All of this is entirely theoretical, and Ford’s early moves provide little evidence of a clear pattern. I found it interesting and salient that he moved quickly to publicly support Justin Trudeau when Trump attacked him at and after the G7. It was a show of intentional solidarity that, to my ear, suggests he had consulted with the Tories in Ottawa and elsewhere who have set aside partisan differences with the Liberals in order to show a united front in the face of sobering trade threats.
At the same time, he quickly sent some love towards the social conservatives in the caucus by foregrounding his plan to overhaul the province’s apparently Sodom and Gomorrah-like sex education curriculum. He has also demonstrated the coy, dog-whistle homophobia that marked Rob’s tenure in the mayor’s office.
It’s also possible to see Ford’s showy bid to both cancel the province’s cap-and-trade as evidence of a denier’s view on climate change, and perhaps a clue that he’s going to follow Trump’s lead and make its his mission to undo much of what Kathleen Wynne achieved in office.
I have every confidence that significant elements of her record will be both dismantled or lustily disparaged, with the climate change moves as Exhibit A. But Ford’s campaign pledge to cancel Ontario’s system and slash gas taxes also reminds me a lot of one of Rob’s signature moves – the cancelation of the $60 vehicle registration tax.
The Fords, it seems to me, have a laser-precise sense of how to re-cast an ordinary car-related irritant – e.g., the regular visit to the gas pump or an annual vehicle levy – as a symbol of government over-reach. I’m sure he spends very little time pondering climate change, but I wouldn’t be surprised either to see him turn up some day at the ribbon-cutting for some flashy, job-creating green energy plant. Rather, what Ford knows is that a pocket-book gesture like a 10-cent/litre reduction in gas taxes will drop a whole lot of capital into his political piggy bank.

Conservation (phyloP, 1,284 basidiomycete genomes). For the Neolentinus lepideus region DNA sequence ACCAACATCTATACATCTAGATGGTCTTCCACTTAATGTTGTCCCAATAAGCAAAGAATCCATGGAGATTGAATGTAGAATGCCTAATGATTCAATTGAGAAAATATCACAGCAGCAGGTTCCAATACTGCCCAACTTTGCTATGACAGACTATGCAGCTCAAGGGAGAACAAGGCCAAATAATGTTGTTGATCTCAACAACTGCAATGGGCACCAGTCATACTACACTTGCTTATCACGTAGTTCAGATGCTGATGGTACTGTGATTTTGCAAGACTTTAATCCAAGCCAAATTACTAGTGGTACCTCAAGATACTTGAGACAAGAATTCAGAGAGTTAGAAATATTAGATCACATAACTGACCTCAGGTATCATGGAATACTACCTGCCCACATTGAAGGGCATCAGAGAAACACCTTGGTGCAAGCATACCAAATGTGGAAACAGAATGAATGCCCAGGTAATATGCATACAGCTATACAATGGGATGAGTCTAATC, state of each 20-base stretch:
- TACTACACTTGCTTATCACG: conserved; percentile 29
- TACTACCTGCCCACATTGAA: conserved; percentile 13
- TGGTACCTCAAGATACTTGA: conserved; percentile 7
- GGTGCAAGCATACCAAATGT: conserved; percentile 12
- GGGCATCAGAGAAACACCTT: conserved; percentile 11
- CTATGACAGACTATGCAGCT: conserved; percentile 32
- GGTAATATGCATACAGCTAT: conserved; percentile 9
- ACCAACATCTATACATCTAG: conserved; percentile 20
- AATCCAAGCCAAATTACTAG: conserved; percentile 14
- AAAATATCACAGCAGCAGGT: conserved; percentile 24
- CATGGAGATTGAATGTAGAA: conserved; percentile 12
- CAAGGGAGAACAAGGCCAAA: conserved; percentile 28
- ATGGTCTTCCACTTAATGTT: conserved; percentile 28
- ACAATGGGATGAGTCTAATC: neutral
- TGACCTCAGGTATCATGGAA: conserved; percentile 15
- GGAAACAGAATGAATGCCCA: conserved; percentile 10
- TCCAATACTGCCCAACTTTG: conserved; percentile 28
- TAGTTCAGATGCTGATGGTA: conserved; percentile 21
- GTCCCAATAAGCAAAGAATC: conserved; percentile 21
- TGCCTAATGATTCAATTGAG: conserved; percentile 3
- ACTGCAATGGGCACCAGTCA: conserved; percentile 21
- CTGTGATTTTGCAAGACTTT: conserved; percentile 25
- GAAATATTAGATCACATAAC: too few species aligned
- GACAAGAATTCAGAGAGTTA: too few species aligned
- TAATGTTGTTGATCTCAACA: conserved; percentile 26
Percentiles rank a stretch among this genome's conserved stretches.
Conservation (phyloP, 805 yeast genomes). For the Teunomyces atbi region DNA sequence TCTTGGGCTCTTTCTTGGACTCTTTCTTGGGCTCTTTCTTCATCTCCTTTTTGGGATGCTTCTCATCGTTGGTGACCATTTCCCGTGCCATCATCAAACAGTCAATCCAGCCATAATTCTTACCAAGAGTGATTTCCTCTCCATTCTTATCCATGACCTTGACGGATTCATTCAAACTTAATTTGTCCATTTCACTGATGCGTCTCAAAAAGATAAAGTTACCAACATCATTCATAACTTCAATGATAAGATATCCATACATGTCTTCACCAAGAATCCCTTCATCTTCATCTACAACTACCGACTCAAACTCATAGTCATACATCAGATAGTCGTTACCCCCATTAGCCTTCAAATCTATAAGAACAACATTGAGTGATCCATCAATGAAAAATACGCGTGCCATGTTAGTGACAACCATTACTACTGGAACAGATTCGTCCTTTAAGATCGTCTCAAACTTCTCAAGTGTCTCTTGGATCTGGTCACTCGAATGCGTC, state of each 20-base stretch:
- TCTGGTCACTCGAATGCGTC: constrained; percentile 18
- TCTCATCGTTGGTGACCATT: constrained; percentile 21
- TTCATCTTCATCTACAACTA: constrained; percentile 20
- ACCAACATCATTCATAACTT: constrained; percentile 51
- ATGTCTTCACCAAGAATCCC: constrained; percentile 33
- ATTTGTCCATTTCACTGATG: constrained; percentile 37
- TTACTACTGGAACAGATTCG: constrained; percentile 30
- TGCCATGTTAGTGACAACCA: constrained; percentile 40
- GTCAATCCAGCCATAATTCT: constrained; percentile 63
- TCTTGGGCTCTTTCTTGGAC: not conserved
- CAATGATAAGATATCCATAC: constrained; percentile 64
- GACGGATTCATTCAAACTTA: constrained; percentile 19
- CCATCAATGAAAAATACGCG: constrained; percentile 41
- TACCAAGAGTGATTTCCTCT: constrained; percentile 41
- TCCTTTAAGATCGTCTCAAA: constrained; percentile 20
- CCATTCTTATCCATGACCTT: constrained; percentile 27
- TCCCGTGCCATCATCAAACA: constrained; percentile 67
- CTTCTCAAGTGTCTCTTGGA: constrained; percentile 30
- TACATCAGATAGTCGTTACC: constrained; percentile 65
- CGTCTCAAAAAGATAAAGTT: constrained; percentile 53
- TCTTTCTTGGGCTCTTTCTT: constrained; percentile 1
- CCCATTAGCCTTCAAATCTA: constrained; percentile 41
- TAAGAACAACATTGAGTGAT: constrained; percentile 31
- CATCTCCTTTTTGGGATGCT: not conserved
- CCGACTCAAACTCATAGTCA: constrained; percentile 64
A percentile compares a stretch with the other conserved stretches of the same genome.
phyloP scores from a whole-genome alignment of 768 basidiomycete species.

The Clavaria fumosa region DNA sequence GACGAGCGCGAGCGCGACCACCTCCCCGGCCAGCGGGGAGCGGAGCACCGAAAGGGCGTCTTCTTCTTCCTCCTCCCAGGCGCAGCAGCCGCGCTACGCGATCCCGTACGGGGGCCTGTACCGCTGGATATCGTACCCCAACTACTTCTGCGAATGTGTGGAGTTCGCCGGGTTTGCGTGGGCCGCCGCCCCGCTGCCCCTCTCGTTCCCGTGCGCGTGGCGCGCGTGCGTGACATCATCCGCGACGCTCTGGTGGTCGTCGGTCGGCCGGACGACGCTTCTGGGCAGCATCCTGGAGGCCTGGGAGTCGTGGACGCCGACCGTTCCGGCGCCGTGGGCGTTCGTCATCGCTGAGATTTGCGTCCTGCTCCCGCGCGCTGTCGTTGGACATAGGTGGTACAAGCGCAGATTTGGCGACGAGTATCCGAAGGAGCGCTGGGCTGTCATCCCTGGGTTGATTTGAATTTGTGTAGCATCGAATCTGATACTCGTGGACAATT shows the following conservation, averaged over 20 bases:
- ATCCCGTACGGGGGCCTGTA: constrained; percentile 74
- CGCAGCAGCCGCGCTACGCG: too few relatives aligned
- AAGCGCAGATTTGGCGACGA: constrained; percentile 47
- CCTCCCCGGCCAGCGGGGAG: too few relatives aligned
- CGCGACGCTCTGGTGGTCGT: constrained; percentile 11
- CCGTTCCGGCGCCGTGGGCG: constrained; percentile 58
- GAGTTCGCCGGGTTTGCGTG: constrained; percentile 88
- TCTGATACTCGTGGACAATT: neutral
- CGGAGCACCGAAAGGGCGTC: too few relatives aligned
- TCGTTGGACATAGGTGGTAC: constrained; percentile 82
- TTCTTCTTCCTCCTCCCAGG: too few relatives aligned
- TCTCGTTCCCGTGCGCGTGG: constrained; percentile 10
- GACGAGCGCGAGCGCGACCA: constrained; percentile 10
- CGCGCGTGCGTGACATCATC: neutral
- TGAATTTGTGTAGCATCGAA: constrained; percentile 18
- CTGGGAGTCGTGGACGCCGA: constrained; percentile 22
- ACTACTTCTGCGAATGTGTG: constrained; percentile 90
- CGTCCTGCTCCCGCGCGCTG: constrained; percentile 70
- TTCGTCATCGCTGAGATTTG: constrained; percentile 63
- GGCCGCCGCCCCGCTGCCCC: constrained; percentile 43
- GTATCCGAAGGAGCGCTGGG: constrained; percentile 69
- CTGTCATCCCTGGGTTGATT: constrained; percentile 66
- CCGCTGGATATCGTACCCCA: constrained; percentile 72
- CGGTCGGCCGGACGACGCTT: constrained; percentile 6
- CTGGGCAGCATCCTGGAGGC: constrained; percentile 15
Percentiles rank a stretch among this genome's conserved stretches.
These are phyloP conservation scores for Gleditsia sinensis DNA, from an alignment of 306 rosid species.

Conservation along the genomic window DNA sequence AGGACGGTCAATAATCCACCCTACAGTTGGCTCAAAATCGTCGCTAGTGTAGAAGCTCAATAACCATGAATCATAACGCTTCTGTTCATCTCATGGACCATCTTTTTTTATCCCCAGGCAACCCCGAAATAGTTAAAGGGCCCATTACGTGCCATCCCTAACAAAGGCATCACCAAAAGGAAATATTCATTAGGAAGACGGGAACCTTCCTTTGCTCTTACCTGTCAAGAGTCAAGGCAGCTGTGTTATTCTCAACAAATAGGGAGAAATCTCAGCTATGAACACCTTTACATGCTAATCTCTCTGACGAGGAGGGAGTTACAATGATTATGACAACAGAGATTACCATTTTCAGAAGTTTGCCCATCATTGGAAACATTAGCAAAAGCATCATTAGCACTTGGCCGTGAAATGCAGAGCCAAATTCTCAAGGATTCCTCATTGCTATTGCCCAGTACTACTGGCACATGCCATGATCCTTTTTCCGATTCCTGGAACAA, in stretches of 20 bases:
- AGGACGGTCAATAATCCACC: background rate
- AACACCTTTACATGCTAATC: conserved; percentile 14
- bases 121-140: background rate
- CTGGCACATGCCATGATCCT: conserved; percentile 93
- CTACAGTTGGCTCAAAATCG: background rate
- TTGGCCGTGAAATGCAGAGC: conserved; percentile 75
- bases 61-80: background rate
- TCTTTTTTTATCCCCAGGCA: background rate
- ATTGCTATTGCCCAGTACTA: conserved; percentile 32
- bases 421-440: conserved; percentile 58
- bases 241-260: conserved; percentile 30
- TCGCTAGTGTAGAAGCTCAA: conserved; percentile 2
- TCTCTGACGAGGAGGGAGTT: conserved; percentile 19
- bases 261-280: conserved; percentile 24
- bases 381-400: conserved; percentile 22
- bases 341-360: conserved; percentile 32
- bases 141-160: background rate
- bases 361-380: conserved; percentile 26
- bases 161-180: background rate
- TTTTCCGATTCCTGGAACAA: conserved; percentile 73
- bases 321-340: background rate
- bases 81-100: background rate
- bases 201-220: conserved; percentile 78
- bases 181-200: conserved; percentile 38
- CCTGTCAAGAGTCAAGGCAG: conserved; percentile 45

It’s also true that such moves don’t necessarily lead to backsliding when it comes to climate change. When the Fords iced the VRT, the provincial government was more than happy to fill the tax room with steadily rising registration fees (the provincial rate has more than doubled since the early 2010s, with such revenues helping to finance the province’s transit construction efforts).
Likewise, as the Toronto Star’s Martin Regg Cohn pointed out over the weekend, the feds can step in and fill the breach with their own carbon tax if the Ford government pulls the plug. In other words, Ford is feathering his political bed by playing jurisdictional whack-a-mole with Ottawa, a time-honoured form of chicken that’s long gone on between Canada’s orders of government.
In short, the carbon tax ball is in the feds court. But Ford hasn’t yet discovered just how aggressively he can play his hand. After all, in the tariff war with the U.S., Canadian governments can use the tariff revenues to compensate industries hit by the U.S. ones. Quebec recently announced it would help its affected businesses, which puts Ford on notice at a time when he’s probably not looking for new ways to spend. In short, he may need to be a bit circumspect in his dealing with the federal Liberals, who are in a position to offer some of that relief.
It’s anyone’s guess as to how this chess game plays out, and who emerges with the upper hand. We’ll all know more when he names his cabinet, and what else he plans to do beyond the four big election promises. For me, the most salient clues about his eventual style of governing will be found in the make up of his cabinet as well as the degree to which he sees his majority as a mandate to erase Wynne’s record.
Then we’ll have an answer to the other urgent question, which is whether Ontario’s got a made-in-Canaa Trump on its hands or someone more like Stephen Harper.